2017 Year End Review

2017-12-30 0 Comments

Another year of blogging has come and gone. Thank you to everyone that's dropped by! For many other technical bloggers, one post per week is a common goal. After a few years, I'm pretty sure I won't hit that target, at least not for the duration of a year. For 2017 I managed to write 42 posts. Averaging more than 3 posts per month for a year is pretty good, I'd say.

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Thoughts On Technical Interviews

2017-12-20 0 Comments

For a long time, I have wanted to share my experiences with technical interviews, but the time never seemed right. Until now. A few months back I left a company where I was a full time employee. There have been many interviews since then that pushed me to write this post. Although I have been on the other side of the table as an interviewer many times, and I think I have a healthy understanding of what it's like from both perspectives, much of this is born out of my recent experiences as a candidate. Interviewing can be an emotional (and frustrating) process. I hope my thoughts presented here are received as sensible and reasoned.

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Machine Learning Services and Result Sets part 3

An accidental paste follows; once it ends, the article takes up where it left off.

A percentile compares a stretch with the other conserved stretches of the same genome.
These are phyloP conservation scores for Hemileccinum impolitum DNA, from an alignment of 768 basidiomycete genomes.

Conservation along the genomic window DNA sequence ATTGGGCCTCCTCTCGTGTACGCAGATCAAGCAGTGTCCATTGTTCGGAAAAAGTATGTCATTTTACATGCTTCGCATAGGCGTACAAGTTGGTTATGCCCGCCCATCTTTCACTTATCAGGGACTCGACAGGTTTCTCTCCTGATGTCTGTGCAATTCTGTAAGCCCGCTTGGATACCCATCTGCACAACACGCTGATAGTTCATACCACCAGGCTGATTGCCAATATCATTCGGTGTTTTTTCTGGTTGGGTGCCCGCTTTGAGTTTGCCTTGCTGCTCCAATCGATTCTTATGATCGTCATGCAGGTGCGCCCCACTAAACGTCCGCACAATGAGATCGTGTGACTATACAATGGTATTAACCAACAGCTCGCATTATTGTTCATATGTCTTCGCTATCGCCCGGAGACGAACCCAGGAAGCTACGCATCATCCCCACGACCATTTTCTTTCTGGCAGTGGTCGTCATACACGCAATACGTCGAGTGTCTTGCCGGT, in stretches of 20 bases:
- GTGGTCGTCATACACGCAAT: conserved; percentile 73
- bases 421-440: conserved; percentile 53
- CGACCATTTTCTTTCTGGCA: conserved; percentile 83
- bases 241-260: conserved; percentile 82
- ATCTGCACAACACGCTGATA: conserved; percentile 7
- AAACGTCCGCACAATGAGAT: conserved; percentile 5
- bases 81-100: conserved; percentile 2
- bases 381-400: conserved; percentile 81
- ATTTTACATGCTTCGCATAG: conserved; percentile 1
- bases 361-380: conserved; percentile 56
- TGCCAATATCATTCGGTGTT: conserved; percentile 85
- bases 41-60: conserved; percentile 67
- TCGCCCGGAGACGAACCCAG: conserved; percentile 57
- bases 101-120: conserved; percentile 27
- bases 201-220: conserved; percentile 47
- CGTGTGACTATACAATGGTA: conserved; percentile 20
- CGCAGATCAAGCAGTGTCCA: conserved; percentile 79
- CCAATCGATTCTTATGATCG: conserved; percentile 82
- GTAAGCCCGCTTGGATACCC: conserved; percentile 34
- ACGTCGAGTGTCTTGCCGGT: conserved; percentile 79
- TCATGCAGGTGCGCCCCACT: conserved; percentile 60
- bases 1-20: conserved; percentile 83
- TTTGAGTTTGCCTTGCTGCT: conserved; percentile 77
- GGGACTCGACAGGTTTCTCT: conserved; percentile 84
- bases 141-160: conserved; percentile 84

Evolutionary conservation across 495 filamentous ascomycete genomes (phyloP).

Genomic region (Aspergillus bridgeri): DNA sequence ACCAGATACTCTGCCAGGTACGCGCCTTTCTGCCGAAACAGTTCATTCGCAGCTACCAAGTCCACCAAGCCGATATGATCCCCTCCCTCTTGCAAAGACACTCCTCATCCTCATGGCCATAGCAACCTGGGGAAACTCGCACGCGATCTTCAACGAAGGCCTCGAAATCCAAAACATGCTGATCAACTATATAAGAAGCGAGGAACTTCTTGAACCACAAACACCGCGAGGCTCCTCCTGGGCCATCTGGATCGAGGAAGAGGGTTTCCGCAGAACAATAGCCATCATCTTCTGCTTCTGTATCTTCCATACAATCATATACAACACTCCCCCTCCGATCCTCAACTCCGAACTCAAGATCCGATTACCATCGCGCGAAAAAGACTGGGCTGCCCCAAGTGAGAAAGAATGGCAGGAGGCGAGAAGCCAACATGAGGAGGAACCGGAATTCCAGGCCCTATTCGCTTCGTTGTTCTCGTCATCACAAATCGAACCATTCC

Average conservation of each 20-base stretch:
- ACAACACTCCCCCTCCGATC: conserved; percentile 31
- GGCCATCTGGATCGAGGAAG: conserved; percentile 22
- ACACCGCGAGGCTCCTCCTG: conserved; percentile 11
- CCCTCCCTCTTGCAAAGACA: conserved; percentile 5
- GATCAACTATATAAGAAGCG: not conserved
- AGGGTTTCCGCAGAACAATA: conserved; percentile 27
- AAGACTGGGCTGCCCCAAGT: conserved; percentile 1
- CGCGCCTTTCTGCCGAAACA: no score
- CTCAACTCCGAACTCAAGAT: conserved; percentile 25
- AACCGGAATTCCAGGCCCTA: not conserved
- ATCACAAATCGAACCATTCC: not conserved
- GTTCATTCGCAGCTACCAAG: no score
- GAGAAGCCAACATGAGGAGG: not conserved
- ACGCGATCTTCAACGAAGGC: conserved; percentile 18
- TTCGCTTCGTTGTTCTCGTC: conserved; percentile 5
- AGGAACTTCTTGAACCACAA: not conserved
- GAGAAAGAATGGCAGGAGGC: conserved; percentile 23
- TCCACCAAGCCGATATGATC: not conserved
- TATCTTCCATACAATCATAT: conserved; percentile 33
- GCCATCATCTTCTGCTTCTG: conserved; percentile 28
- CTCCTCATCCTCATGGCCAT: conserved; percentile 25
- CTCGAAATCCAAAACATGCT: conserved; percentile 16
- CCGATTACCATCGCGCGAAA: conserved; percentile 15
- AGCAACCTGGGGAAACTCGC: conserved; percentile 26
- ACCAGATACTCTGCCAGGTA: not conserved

2017-12-13 0 Comments

Dave Mason SQL Server Machine Learning Services sp_execute_external_script WITH RESULT SETS

To quickly recap the last couple of posts, the set of data returned by sp_execute_external_script has no column names by default. The column names (and data types) can be defined by using the WITH RESULT SETS options of the EXECUTE statement. But you have to know the result sets definition (number of columns, column names, and data types) at design time (before running the query). And that's a shame: there are column names for R and Python data frames, but SQL Server doesn't have a built-in way to access that metadata dynamically at runtime.

Perhaps in a future version of SQL Server, there will be a new parameter for WITH RESULTS SETS or a way to specify the result sets definition without having to hard code it. Until then, we have to do without, or get creative. Let's take a look at one possible solution.

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